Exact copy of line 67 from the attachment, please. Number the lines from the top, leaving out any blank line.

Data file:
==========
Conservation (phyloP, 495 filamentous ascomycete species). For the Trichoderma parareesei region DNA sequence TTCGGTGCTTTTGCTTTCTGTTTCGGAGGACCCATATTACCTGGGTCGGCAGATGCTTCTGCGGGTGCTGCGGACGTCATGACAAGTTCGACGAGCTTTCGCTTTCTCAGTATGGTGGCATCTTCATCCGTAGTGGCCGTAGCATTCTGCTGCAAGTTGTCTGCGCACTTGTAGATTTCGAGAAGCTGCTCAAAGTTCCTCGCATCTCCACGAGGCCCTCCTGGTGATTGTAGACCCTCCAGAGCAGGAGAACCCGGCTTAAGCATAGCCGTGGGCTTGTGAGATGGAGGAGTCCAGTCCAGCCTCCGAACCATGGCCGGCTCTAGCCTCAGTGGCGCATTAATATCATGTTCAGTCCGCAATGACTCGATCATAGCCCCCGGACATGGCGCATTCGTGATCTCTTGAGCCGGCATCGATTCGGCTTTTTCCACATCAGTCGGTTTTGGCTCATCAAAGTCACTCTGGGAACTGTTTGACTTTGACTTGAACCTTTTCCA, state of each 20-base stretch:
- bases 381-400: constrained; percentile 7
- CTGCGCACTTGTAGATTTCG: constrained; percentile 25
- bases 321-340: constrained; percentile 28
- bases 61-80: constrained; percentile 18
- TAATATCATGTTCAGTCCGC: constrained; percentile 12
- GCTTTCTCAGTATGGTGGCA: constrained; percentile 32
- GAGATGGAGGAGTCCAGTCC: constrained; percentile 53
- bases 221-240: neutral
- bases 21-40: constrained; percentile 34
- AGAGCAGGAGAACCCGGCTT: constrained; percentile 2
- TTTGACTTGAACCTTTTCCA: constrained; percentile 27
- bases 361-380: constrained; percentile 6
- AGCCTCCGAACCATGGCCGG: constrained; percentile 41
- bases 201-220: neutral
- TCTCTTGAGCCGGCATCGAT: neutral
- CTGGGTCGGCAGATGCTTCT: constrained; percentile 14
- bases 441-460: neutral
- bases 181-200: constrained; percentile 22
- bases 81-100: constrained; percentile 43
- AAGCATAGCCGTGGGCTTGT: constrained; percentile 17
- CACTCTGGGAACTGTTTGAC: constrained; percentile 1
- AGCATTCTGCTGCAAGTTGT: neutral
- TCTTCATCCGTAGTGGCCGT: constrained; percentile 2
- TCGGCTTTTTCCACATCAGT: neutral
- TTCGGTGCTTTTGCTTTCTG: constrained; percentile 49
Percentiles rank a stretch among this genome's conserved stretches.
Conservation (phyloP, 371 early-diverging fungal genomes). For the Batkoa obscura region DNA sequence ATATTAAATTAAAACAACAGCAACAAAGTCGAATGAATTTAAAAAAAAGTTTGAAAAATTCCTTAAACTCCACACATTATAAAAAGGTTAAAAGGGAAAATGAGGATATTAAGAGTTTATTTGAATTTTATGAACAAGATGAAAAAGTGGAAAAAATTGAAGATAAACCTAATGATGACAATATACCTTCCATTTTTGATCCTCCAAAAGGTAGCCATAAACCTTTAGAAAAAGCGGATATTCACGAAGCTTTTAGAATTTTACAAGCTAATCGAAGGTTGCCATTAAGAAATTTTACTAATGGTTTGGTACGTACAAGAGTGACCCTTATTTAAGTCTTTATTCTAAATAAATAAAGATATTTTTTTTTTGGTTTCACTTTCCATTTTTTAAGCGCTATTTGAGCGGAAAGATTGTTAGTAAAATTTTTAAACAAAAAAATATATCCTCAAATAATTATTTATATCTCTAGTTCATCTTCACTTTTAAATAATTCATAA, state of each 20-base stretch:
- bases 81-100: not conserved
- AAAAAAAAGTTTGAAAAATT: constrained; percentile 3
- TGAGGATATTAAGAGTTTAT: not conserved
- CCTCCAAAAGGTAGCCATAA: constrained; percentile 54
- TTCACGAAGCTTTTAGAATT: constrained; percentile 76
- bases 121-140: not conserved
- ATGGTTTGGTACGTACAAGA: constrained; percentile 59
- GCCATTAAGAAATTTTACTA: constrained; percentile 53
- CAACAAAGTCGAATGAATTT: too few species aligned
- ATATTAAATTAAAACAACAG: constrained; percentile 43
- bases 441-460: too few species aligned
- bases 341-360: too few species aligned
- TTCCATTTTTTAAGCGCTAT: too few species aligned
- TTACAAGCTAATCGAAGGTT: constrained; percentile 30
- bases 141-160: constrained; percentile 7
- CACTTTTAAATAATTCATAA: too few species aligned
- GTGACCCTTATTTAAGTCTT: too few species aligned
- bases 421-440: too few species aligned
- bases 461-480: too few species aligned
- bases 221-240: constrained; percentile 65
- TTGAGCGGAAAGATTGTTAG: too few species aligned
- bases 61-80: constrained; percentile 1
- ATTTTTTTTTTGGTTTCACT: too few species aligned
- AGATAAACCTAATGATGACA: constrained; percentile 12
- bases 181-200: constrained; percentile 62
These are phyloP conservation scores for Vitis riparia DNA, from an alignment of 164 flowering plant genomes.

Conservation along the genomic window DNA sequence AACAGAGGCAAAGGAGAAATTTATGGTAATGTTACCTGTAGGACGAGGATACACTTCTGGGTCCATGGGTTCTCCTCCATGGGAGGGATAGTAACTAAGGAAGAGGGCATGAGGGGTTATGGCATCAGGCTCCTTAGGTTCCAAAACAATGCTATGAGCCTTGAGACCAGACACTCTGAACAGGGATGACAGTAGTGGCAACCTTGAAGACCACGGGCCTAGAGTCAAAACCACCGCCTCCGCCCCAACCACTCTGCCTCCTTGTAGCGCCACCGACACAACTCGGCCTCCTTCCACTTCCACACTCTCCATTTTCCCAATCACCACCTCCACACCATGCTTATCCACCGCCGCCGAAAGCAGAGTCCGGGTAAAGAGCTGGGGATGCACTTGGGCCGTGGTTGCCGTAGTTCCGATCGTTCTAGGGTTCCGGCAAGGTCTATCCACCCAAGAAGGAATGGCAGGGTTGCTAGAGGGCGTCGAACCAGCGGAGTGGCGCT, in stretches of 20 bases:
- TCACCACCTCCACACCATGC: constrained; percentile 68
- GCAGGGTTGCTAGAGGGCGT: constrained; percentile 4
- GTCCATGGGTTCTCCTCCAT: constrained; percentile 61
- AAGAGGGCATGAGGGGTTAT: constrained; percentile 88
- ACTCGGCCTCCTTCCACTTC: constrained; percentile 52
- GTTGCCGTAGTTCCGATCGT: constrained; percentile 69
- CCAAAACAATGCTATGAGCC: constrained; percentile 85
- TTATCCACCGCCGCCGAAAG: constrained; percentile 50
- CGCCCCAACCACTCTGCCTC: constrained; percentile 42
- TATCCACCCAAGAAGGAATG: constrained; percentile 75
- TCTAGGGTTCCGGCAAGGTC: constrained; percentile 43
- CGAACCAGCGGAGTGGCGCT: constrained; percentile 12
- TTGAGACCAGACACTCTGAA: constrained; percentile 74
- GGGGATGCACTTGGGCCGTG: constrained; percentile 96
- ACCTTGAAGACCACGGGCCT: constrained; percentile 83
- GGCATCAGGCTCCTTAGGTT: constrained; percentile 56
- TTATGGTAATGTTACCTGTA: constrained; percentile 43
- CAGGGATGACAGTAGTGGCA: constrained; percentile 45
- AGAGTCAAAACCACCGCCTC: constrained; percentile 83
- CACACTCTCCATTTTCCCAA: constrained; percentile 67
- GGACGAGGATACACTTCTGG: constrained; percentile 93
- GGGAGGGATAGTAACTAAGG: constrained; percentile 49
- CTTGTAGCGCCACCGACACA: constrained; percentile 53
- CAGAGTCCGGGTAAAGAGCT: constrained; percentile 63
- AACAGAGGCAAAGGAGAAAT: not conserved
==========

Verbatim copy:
- CGAACCAGCGGAGTGGCGCT: constrained; percentile 12